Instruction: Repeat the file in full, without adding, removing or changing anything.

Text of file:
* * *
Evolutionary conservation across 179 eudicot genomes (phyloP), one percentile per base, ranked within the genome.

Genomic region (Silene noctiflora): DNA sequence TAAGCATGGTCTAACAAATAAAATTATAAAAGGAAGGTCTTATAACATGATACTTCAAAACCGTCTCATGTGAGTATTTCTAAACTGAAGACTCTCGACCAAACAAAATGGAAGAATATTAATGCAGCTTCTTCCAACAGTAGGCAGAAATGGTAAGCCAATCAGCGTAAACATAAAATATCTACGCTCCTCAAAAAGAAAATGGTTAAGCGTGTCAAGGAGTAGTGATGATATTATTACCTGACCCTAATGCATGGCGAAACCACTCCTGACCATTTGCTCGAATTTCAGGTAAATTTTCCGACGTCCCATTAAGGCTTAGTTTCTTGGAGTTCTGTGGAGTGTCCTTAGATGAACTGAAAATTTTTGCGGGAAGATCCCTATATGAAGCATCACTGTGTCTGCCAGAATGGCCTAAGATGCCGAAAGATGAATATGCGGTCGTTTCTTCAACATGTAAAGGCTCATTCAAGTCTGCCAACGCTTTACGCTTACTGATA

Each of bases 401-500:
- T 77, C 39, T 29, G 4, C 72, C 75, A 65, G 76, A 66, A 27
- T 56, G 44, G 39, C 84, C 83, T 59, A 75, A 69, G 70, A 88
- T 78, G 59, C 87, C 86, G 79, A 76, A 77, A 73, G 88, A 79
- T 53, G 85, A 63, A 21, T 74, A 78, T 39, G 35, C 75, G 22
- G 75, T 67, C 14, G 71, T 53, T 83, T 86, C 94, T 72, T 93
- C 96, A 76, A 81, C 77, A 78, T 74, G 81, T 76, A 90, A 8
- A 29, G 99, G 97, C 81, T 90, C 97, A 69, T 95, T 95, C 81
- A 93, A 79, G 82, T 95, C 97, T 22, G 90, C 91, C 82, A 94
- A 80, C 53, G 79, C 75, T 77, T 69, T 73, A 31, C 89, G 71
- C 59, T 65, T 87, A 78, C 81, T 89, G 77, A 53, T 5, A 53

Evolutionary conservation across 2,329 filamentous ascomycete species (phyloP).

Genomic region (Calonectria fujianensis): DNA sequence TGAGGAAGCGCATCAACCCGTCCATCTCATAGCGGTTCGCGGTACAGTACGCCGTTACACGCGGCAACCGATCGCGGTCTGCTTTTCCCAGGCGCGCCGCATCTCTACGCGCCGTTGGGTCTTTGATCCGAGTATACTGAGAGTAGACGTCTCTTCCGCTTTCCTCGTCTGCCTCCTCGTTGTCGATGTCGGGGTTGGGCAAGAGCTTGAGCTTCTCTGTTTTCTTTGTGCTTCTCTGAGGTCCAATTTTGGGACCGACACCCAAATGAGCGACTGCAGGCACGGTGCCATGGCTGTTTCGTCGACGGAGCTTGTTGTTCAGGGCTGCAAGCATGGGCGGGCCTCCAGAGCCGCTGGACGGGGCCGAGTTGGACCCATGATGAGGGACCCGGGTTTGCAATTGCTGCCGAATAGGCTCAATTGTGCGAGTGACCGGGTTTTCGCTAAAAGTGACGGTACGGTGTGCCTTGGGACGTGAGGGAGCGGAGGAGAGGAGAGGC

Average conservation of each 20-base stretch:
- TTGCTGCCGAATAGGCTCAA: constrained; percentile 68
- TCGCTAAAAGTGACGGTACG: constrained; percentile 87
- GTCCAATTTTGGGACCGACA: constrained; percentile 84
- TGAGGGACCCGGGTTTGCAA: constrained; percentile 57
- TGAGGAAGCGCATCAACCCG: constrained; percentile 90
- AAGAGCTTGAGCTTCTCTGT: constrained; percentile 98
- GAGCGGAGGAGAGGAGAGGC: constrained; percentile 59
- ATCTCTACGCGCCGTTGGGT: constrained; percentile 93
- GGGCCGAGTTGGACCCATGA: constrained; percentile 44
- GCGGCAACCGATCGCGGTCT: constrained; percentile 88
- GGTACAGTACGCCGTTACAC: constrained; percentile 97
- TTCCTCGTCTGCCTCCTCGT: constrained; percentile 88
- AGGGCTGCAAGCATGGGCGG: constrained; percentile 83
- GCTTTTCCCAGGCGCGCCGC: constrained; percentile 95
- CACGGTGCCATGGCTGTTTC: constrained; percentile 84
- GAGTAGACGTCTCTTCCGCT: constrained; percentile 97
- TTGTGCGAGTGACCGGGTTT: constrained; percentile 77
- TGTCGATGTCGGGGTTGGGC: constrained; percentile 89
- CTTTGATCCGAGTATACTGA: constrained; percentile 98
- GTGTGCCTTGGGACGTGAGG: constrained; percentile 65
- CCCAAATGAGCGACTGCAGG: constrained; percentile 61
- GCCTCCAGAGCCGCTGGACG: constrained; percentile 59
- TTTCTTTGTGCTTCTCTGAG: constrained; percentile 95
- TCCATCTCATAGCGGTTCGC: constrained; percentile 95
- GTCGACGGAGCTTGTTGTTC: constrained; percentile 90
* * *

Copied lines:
Evolutionary conservation across 179 eudicot genomes (phyloP), one percentile per base, ranked within the genome.

Genomic region (Silene noctiflora): DNA sequence TAAGCATGGTCTAACAAATAAAATTATAAAAGGAAGGTCTTATAACATGATACTTCAAAACCGTCTCATGTGAGTATTTCTAAACTGAAGACTCTCGACCAAACAAAATGGAAGAATATTAATGCAGCTTCTTCCAACAGTAGGCAGAAATGGTAAGCCAATCAGCGTAAACATAAAATATCTACGCTCCTCAAAAAGAAAATGGTTAAGCGTGTCAAGGAGTAGTGATGATATTATTACCTGACCCTAATGCATGGCGAAACCACTCCTGACCATTTGCTCGAATTTCAGGTAAATTTTCCGACGTCCCATTAAGGCTTAGTTTCTTGGAGTTCTGTGGAGTGTCCTTAGATGAACTGAAAATTTTTGCGGGAAGATCCCTATATGAAGCATCACTGTGTCTGCCAGAATGGCCTAAGATGCCGAAAGATGAATATGCGGTCGTTTCTTCAACATGTAAAGGCTCATTCAAGTCTGCCAACGCTTTACGCTTACTGATA

Each of bases 401-500:
- T 77, C 39, T 29, G 4, C 72, C 75, A 65, G 76, A 66, A 27
- T 56, G 44, G 39, C 84, C 83, T 59, A 75, A 69, G 70, A 88
- T 78, G 59, C 87, C 86, G 79, A 76, A 77, A 73, G 88, A 79
- T 53, G 85, A 63, A 21, T 74, A 78, T 39, G 35, C 75, G 22
- G 75, T 67, C 14, G 71, T 53, T 83, T 86, C 94, T 72, T 93
- C 96, A 76, A 81, C 77, A 78, T 74, G 81, T 76, A 90, A 8
- A 29, G 99, G 97, C 81, T 90, C 97, A 69, T 95, T 95, C 81
- A 93, A 79, G 82, T 95, C 97, T 22, G 90, C 91, C 82, A 94
- A 80, C 53, G 79, C 75, T 77, T 69, T 73, A 31, C 89, G 71
- C 59, T 65, T 87, A 78, C 81, T 89, G 77, A 53, T 5, A 53

Evolutionary conservation across 2,329 filamentous ascomycete species (phyloP).

Genomic region (Calonectria fujianensis): DNA sequence TGAGGAAGCGCATCAACCCGTCCATCTCATAGCGGTTCGCGGTACAGTACGCCGTTACACGCGGCAACCGATCGCGGTCTGCTTTTCCCAGGCGCGCCGCATCTCTACGCGCCGTTGGGTCTTTGATCCGAGTATACTGAGAGTAGACGTCTCTTCCGCTTTCCTCGTCTGCCTCCTCGTTGTCGATGTCGGGGTTGGGCAAGAGCTTGAGCTTCTCTGTTTTCTTTGTGCTTCTCTGAGGTCCAATTTTGGGACCGACACCCAAATGAGCGACTGCAGGCACGGTGCCATGGCTGTTTCGTCGACGGAGCTTGTTGTTCAGGGCTGCAAGCATGGGCGGGCCTCCAGAGCCGCTGGACGGGGCCGAGTTGGACCCATGATGAGGGACCCGGGTTTGCAATTGCTGCCGAATAGGCTCAATTGTGCGAGTGACCGGGTTTTCGCTAAAAGTGACGGTACGGTGTGCCTTGGGACGTGAGGGAGCGGAGGAGAGGAGAGGC

Average conservation of each 20-base stretch:
- TTGCTGCCGAATAGGCTCAA: constrained; percentile 68
- TCGCTAAAAGTGACGGTACG: constrained; percentile 87
- GTCCAATTTTGGGACCGACA: constrained; percentile 84
- TGAGGGACCCGGGTTTGCAA: constrained; percentile 57
- TGAGGAAGCGCATCAACCCG: constrained; percentile 90
- AAGAGCTTGAGCTTCTCTGT: constrained; percentile 98
- GAGCGGAGGAGAGGAGAGGC: constrained; percentile 59
- ATCTCTACGCGCCGTTGGGT: constrained; percentile 93
- GGGCCGAGTTGGACCCATGA: constrained; percentile 44
- GCGGCAACCGATCGCGGTCT: constrained; percentile 88
- GGTACAGTACGCCGTTACAC: constrained; percentile 97
- TTCCTCGTCTGCCTCCTCGT: constrained; percentile 88
- AGGGCTGCAAGCATGGGCGG: constrained; percentile 83
- GCTTTTCCCAGGCGCGCCGC: constrained; percentile 95
- CACGGTGCCATGGCTGTTTC: constrained; percentile 84
- GAGTAGACGTCTCTTCCGCT: constrained; percentile 97
- TTGTGCGAGTGACCGGGTTT: constrained; percentile 77
- TGTCGATGTCGGGGTTGGGC: constrained; percentile 89
- CTTTGATCCGAGTATACTGA: constrained; percentile 98
- GTGTGCCTTGGGACGTGAGG: constrained; percentile 65
- CCCAAATGAGCGACTGCAGG: constrained; percentile 61
- GCCTCCAGAGCCGCTGGACG: constrained; percentile 59
- TTTCTTTGTGCTTCTCTGAG: constrained; percentile 95
- TCCATCTCATAGCGGTTCGC: constrained; percentile 95
- GTCGACGGAGCTTGTTGTTC: constrained; percentile 90